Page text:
FSM support material and letters
Instrument Builders Project
Held at ICAN, Yogyakarta and NGV, Melbourne 2014, this project was curated by Liquid Architecture and included artsits Dylan Martorell and Michael Candy, both contributing Forum of Sensory Motion 2017 artists.
Instrument Builders article by FSM 2017 artist/writer Helen Hughes;
Biennale LAB; What Happens Now
featuring collaborative works by FSM 17 artists Dylan Martorell and Benjamin Hancock
What Happens Now? Biennale Lab Melbourne 2016 curated by Natalie King, with a closing ceremony performance by Hiromi Tango with FSM 2017 contributors Dylan Martorell creating a live robot orchestra soundtrack and movement by Benjamin Hancock.
"Clanging with energy to interrupt this quiet moment was Dylan Martorell’s self-playing instrument, to which Hiromi Tango, Benjamin Hancock and Biennial Lab volunteers performed. Striking and sparkly, Hancock’s performance with Hiromi, who was decked out in matter accumulated from the market, echoed a sensitivity and emotional capacity to think the space via bodily movement." Text by Sarah Werkmeister from Biennale Lab program.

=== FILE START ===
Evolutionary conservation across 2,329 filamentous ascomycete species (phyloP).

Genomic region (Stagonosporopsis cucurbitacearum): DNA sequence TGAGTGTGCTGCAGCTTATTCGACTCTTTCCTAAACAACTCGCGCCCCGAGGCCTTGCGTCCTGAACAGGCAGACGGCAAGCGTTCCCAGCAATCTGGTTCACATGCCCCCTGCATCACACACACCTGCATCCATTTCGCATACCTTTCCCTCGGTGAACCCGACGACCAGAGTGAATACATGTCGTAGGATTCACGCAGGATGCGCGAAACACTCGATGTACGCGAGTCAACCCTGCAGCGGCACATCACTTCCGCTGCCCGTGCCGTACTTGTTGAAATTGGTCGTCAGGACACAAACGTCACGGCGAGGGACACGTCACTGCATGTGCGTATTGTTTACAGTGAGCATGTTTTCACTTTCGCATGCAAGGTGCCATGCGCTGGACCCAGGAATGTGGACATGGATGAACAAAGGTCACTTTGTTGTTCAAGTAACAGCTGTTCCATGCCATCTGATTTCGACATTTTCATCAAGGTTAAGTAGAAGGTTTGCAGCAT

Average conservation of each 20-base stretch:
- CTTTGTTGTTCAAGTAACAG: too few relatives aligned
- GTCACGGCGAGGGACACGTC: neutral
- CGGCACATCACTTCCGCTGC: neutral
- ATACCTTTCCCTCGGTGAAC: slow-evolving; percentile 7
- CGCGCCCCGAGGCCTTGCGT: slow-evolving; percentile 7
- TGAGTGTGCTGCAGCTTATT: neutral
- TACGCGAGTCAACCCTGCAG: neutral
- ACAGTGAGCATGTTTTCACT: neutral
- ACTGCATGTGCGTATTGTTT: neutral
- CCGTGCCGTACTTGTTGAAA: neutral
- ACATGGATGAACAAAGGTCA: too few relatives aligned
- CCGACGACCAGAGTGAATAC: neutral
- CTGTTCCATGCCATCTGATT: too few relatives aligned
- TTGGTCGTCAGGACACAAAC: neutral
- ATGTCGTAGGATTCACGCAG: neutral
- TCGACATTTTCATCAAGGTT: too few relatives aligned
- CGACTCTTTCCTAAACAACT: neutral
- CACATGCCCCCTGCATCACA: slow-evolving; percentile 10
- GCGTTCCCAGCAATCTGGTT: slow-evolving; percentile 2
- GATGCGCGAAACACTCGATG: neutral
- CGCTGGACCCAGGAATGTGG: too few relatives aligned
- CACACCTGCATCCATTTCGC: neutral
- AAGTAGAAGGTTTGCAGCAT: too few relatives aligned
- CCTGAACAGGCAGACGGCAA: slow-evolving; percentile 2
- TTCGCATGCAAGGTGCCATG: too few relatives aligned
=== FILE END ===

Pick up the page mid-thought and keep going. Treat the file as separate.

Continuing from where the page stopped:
KochiAIR; Artist in Residence established by FSM founders Lichen Kemp and Dylan Martorell
held in 2014 and 2016
Dylan Martorell Soundtracks in Indonesia, Thailand and India;
2012 touring exhibition funded by Asialink and reaching over 200,000 visitors.
Heide Museum of Modern Art
In the recent past, Heide Museum has prominently featured the work of two FSM 2017 artists;
Dylan Martorell and Belle Bassin.
Glass by Belle Bassin in Dancing Umbrellas, Heide Museum of Modern Art 2016. This exhibition was inspired by Bassin's video work Its Easier to Look at your Skin 2013 (below)
"Dylan Martorell’s interactive installation – which allows participants to make their own primitive electronic music by completing the circuit between various sensors and objects – perhaps offers the most telling summation of Future Primitive’s missive. Using domestic junk and street-side detritus collected the world over to build a kind of musical shrine, it cobbles together what is readily available to forge a different set of possibilities.
Martorell’s cooption of supposedly primitive techniques is of social and political resonance. Strung and taped together, the work offers cues, clues and directions as to how we can move forward in an age of mass consumption, waste and excess." Dan Rule, Broadsheet
more information on the Future Primitive exhibition here;
Press about other FSM 2017 artists...